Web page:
- Curacao going from strength to strength sitting 80th in FIFA Ranking
- The Dutch Caribbean island side enjoyed an unbeaten 2018
- On track to seal consecutive Concacaf Gold Cup appearances
Trophies can change the culture of a team. Look no further than Curacao.
The Dutch Caribbean island nation of about 160,000 people with an average FIFA/Coca-Cola World Ranking of 137, lifted their first and the last Caribbean Cup trophy in 2017 before the competition was discontinued in favour of the region participating in the newly-formed Concacaf Nations League.
Everything that’s happened since then has shown that winning breeds confidence. They are unbeaten in all six of their most recent official matches. That stretch notably includes narrow friendly wins against Qatar and higher-ranked Bolivia.
A key figure in their recent success is head coach Remko Bicentini, who took over at the helm after serving as assistant coach to Patrick Kluivert.
"To get to a high level is in my opinion not the most difficult, but to be able to continue playing there is what matters," said Bicentini, speaking with Concacaf.com. "We have mainly learned to deal with certain situations in a disciplined way throughout the game."
Perfect Nations League start
Bicentini used the friendlies with Qatar and Bolivia to get his players to impose themselves and their game plan on the match instead of being reactive; a tactic that has paid dividends so far in Concacaf Nations League qualifiers.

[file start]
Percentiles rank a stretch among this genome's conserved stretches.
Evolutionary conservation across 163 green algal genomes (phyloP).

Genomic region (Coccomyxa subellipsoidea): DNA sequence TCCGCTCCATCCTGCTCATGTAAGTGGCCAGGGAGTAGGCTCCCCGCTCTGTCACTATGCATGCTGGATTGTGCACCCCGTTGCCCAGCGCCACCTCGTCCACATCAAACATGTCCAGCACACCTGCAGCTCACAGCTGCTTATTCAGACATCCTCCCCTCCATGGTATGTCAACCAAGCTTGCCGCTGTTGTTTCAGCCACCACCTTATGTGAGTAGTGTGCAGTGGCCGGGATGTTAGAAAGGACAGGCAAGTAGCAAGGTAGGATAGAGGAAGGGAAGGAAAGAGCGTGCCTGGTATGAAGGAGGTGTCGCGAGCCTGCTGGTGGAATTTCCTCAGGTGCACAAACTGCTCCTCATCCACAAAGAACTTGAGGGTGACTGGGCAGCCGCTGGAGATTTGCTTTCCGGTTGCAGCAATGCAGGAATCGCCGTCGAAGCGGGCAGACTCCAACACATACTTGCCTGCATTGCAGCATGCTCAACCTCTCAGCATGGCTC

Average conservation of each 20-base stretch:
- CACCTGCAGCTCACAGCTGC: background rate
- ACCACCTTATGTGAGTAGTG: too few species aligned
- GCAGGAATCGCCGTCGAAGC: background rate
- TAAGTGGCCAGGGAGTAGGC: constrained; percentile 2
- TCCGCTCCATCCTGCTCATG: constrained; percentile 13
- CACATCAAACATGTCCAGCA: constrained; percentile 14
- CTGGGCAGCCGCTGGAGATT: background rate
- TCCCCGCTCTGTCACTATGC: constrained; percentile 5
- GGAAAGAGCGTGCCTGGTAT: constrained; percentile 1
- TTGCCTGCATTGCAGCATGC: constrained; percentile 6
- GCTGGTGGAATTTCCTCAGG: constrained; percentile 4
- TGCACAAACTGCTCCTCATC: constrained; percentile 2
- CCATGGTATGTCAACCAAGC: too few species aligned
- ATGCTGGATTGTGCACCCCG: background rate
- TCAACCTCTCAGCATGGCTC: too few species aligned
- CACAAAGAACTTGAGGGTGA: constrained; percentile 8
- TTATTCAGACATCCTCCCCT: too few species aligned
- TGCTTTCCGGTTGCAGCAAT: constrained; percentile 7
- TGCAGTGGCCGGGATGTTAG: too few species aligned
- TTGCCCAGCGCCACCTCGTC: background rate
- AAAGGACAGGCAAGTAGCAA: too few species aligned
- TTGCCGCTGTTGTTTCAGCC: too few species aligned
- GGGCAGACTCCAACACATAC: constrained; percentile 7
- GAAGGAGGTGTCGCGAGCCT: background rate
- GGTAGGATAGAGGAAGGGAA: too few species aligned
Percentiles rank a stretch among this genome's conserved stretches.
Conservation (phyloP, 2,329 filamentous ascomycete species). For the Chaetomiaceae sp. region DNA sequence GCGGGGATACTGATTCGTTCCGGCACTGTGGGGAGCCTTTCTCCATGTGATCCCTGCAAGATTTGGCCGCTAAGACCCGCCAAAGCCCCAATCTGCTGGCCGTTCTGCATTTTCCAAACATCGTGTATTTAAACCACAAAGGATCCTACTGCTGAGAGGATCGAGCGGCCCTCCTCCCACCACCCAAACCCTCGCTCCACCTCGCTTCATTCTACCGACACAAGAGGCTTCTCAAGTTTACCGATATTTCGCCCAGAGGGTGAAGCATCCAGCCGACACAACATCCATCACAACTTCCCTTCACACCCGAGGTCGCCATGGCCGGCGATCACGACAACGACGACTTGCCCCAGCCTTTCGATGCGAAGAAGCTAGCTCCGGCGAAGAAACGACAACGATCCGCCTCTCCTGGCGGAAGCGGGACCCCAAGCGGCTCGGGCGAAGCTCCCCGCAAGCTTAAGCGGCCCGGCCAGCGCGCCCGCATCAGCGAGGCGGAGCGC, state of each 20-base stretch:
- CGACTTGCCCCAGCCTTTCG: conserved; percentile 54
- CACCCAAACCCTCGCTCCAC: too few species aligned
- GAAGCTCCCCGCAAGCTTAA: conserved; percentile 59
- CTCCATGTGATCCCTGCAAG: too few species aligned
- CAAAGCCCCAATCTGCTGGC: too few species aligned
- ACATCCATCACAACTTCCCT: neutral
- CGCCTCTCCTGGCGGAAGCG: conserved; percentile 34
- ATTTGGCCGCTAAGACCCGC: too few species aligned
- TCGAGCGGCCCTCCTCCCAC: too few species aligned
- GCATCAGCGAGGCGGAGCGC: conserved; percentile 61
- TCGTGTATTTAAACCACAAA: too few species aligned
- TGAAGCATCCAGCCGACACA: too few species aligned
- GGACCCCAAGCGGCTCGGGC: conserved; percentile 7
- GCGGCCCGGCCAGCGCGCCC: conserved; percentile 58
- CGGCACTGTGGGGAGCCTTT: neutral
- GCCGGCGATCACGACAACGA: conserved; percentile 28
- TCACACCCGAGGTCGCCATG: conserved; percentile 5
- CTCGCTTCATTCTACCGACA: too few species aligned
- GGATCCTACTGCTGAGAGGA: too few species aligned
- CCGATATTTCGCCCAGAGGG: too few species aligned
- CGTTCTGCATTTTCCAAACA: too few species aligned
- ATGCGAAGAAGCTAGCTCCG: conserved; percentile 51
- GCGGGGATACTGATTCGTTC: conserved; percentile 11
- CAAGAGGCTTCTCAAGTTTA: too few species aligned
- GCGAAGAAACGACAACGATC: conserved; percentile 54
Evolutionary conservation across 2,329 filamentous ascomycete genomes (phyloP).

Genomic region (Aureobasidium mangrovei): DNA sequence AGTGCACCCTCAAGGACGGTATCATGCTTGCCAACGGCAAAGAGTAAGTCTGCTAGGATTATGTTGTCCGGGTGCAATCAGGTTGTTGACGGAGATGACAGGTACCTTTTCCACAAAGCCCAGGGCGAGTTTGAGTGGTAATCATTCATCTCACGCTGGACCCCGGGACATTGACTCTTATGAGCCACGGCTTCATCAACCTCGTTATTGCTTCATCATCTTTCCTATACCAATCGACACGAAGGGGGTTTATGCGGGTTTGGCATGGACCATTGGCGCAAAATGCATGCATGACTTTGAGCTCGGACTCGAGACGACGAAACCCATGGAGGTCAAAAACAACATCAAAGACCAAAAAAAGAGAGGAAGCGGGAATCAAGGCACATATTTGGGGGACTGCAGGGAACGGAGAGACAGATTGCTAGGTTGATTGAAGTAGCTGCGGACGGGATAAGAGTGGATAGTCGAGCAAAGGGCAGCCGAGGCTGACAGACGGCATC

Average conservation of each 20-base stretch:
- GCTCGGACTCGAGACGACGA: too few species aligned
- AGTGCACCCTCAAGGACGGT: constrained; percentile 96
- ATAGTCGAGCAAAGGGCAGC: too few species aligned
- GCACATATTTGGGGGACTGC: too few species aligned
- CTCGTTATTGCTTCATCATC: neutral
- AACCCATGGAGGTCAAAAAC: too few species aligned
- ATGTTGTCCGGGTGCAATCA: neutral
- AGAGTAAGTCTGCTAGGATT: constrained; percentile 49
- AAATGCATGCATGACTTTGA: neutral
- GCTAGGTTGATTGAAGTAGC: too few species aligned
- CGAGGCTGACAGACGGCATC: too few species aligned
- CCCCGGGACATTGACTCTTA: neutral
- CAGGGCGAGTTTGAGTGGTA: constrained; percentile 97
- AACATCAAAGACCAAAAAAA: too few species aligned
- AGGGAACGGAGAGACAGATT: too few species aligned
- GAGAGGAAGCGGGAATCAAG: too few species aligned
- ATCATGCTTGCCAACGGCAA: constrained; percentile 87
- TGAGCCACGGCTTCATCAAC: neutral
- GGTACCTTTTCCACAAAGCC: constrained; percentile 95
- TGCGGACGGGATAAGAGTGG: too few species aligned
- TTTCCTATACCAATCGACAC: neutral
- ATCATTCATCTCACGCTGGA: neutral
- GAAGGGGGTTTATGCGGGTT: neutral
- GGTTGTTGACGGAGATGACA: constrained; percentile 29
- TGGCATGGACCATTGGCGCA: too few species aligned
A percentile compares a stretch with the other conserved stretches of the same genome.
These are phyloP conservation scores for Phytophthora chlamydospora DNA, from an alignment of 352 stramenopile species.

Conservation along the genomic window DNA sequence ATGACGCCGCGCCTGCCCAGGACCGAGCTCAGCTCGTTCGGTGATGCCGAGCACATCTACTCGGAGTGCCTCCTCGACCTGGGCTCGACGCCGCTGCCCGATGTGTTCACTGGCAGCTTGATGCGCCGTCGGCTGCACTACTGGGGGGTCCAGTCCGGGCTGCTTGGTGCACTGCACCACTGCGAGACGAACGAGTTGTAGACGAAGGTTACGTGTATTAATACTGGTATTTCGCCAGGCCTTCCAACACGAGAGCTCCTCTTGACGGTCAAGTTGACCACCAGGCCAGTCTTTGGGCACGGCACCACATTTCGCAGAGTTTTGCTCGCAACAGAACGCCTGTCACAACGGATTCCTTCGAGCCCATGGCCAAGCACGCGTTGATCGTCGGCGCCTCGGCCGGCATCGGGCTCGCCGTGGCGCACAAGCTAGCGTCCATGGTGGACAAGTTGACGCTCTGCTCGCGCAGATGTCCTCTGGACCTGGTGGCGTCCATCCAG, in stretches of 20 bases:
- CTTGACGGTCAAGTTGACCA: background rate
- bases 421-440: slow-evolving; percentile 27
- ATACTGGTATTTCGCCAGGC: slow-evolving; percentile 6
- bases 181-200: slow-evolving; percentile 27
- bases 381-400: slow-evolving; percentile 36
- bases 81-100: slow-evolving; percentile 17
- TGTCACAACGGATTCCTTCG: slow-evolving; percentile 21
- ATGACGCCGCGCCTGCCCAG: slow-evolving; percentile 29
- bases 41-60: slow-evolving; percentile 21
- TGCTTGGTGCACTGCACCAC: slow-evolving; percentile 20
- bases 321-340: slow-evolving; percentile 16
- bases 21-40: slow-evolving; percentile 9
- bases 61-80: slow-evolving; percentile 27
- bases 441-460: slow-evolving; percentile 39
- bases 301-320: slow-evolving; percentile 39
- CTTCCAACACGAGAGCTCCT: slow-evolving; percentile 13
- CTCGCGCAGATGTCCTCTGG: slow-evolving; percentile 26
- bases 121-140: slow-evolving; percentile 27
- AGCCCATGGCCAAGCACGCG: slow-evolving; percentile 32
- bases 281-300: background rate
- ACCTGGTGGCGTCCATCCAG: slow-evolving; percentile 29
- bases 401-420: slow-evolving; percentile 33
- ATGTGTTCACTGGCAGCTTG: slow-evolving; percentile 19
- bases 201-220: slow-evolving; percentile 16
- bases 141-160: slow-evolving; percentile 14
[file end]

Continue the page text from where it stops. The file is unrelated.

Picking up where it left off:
Since the start of Concacaf Nations League qualifying in September 2018, Curacao have had a sensational start. They currently sit top of the 34-nation field after recording three consecutive wins and scoring a competition-leading 21 goals while conceding none.
They’re led by Everton’s Cuco Martina, Cardiff City’s Leandro Bacuna and Astana’s Rangelo Janga, who currently tops the scoring charts among players in the competition (6), among others.
Having a successful qualifying campaign in the newly-formed competition has broader significance to Bicentini and Co. They are ideally situated to finish in the top six slots, which will see them compete in Group A of the Concacaf Nations League, while finishing in the top ten will see them book consecutive qualifications for the Concacaf Gold Cup, which will run from 15 June to 7 July.
And as the statistics suggest, they are well placed to put in a better performance than their debut in 2017, where they were knocked out after the group stage having failed to score a goal.
Their world ranking of 80 is one of their highest since the Curacao Football Association’s foundation in 2011 and everything points to the islanders reaching new heights in 2019.